Desert Island DVDs – Marsali Taylor

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Shetland based author selects five European screen classics.

Marsali Taylor’s four Shetland-set detective novels starring liveaboard sailor Cass Lynch have gained enthusiastic reviews both here and abroad, with the Shetland setting and characters getting particular praise. A former English and Drama teacher, she’s also published plays in Shetland’s distinctive dialect as well as books on Shetland’s history. She’s a keen sailor, and an active member of her local drama group. She writes a monthly column in the e-zine Mystery People and is a regular contributor to Mystery Readers She will be appearing at this year’s Iceland Noir literary festival.

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Cave of Forgotten Dreams

‘This astonishing film is one I could watch over and over. It takes us inside the Chauvet Cave in France, which contains paintings from over thirty thousand years ago: cave lions, mammoths, wild horses, aurochs. The floor is littered with the skulls of cave bears, now calcified in glittering white stone, and the paintings themselves are fresh as Picasso studies. An awe-inspiring experience.’

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The Third Man

‘This film is English, but was mostly shot in a nightmarish post-war Vienna, full of piles of rubble and twisted staircases. Joseph Cotten is perfect as naive Holly Martins, looking for his friend Harry (Orson Welles) and gradually having his illusions kicked away. The themes of trust and betrayal, of having to choose between loyalties, are always fresh, and the filming shows black and white at its most atmospheric.’

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Russian Ark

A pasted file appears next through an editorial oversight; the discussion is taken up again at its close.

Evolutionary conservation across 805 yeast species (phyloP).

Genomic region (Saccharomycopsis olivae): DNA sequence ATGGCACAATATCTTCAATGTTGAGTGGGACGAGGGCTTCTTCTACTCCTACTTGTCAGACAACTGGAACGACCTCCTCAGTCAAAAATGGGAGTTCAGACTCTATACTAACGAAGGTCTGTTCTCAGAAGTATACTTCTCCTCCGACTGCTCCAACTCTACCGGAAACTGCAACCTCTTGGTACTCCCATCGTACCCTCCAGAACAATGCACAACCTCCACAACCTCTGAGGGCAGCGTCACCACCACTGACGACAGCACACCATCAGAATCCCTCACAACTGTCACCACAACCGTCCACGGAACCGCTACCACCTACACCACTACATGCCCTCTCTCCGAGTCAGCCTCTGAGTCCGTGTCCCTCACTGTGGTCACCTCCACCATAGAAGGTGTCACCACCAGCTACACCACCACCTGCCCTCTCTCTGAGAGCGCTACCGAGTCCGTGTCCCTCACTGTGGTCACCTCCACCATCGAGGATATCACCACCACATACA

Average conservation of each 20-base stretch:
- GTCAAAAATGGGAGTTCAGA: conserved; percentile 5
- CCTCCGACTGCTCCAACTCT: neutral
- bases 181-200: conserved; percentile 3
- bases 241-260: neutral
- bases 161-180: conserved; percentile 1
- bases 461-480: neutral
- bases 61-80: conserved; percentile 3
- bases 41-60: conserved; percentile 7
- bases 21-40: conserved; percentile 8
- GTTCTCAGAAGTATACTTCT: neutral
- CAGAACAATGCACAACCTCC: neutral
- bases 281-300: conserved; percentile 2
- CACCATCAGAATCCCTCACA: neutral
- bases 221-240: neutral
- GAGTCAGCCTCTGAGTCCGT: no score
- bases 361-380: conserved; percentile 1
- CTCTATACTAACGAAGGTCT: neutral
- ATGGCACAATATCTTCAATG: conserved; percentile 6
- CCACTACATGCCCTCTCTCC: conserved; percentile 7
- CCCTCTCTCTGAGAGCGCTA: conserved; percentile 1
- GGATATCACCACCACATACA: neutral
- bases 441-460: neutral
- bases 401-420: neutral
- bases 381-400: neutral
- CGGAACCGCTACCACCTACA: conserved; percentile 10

‘A cinematic tour-de-force, this film was shot all in one take, and follows an un-named narrator through the Winter Palace of the Hermitage Museum. We see various periods of history, but the real star is the cameraman, with the film swooping down staircases, around corners, moving from close-up to wide shot. The ball scene at the end is amazing – the colour, the costumes, the way the camera twirls round the participants. Don’t worry about not understanding all of it – just sit back and feast your eyes.’

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Trollhunter

‘This wonderful sort-of comedy is a Blair Witch style ‘found footage’ story of four Norwegian teenagers who try to follow what they think is a bear-poacher, and find he’s an official Government troll cover-up man. The performances are great, the dead-pan humour is wonderful (for example, the dialogue when the wrong sort of dead bear is brought in to explain the troll cattle-kills), and the special effects are fun. I don’t watch scary stuff, but I loved this one.’

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Gregory’s Girl

‘I had to include a Scottish film while we’re still Europeans. This romantic comedy’s set in a Glasgow suburb, and follows shy, lanky Gregory (the role John Gordon Sinclair has never shaken off) as he tries to win the girl of his dreams – football-mad Dorothy (Dee Hepburn). The running gags, like Steve’s cake-selling empire, or the lost penguin, or Andy’s chat-up attempts, are manic and the end set-piece, with a bemused Gregory being handed from girl to girl, is a delight. Wasted on anyone still close to their teens and a joyous memory-jogger of more innocent days for us older folk.’

Thanks to Marsali Taylor and Iceland Noir.

Iceland Noir booking details

Marsali Taylor is published by Accent Press

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